Gene by culture effects on emotional processing of social cues among East Asians and European Americans

Arash Javanbakht, Steve Tompson, Shinobu Kitayama, Anthony King, Carolyn Yoon, Israel Liberzon

Research output: Contribution to journalArticlepeer-review

7 Scopus citations


While Western cultures are more focused on individualization and self-expression, East Asian cultures promote interrelatedness. Largely unknown is how gene by culture interactions influence the degree to which individuals acquire culture, and the neurocircuitry underlying how social cues are processed. We sought to examine the interaction between DRD4 polymorphism and culture in the neural processing of social emotional cues. 19 Asian-born East Asian (AA) and 20 European American (EA) participants performed a shifted attention emotion appraisal functional magnetic resonance imaging (fMRI) task, which probes implicit emotional processing and regulation in response to social emotional cues. Half of the participants in each group were DRD4 2-or 7-repeat allele (2R/7R) carriers. AA participants showed larger left and right amygdala, and left hippocampal activation during implicit processing of fearful faces. There was a gene by culture interaction in the left insula during implicit processing of facial cues, while activation in EA DRD4 2R/7R carriers was larger than EA non-carriers and AA carriers. Our findings suggest that emotional facial cues are more salient to AA participants and elicit a larger amygdala reaction. Gene by culture interaction finding in insula suggests that DRD4 2R/7R carriers in each culture are more prone to adopting their cultural norm.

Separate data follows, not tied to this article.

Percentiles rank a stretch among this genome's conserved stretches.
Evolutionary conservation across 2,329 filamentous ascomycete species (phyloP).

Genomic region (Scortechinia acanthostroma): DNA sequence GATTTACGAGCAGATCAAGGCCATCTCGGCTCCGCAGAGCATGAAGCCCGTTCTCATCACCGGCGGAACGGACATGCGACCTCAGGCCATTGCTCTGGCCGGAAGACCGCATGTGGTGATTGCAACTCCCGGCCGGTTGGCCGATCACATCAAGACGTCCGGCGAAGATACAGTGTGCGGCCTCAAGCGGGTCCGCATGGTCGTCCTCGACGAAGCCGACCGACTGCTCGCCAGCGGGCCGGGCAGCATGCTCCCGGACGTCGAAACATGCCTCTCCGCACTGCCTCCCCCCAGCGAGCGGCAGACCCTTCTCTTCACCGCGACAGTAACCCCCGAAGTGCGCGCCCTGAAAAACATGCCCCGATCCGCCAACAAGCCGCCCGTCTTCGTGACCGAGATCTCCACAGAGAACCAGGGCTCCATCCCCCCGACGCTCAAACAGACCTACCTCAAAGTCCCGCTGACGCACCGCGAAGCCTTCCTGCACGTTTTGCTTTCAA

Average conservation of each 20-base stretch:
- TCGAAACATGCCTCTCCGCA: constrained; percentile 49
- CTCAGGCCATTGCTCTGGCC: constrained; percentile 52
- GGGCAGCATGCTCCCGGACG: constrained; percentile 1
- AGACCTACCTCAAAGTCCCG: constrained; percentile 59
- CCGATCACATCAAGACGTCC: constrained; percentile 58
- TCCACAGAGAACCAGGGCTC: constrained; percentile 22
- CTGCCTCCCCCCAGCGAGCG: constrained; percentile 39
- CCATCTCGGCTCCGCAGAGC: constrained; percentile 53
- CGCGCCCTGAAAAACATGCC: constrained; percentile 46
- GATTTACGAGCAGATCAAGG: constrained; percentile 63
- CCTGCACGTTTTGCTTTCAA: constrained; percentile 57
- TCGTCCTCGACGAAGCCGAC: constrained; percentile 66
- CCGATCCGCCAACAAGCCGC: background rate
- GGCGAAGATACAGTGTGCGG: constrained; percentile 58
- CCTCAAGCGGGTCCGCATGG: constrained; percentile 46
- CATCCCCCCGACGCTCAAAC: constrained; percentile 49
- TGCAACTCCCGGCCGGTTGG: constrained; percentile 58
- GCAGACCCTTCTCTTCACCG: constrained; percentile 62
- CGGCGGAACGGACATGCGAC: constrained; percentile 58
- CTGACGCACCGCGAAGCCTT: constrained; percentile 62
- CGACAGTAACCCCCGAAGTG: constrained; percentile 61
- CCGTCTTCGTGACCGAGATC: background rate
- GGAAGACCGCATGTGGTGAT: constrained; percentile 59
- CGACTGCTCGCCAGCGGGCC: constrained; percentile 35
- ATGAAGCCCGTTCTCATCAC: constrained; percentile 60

Original languageEnglish (US)
Article number62
JournalBehavioral Sciences
Issue number7
StatePublished - Jul 11 2018


  • Amygdala
  • Culture
  • Emotion
  • Gene
  • Insula
  • Social

ASJC Scopus subject areas

  • Ecology, Evolution, Behavior and Systematics
  • Development
  • Genetics
  • Psychology(all)
  • Behavioral Neuroscience


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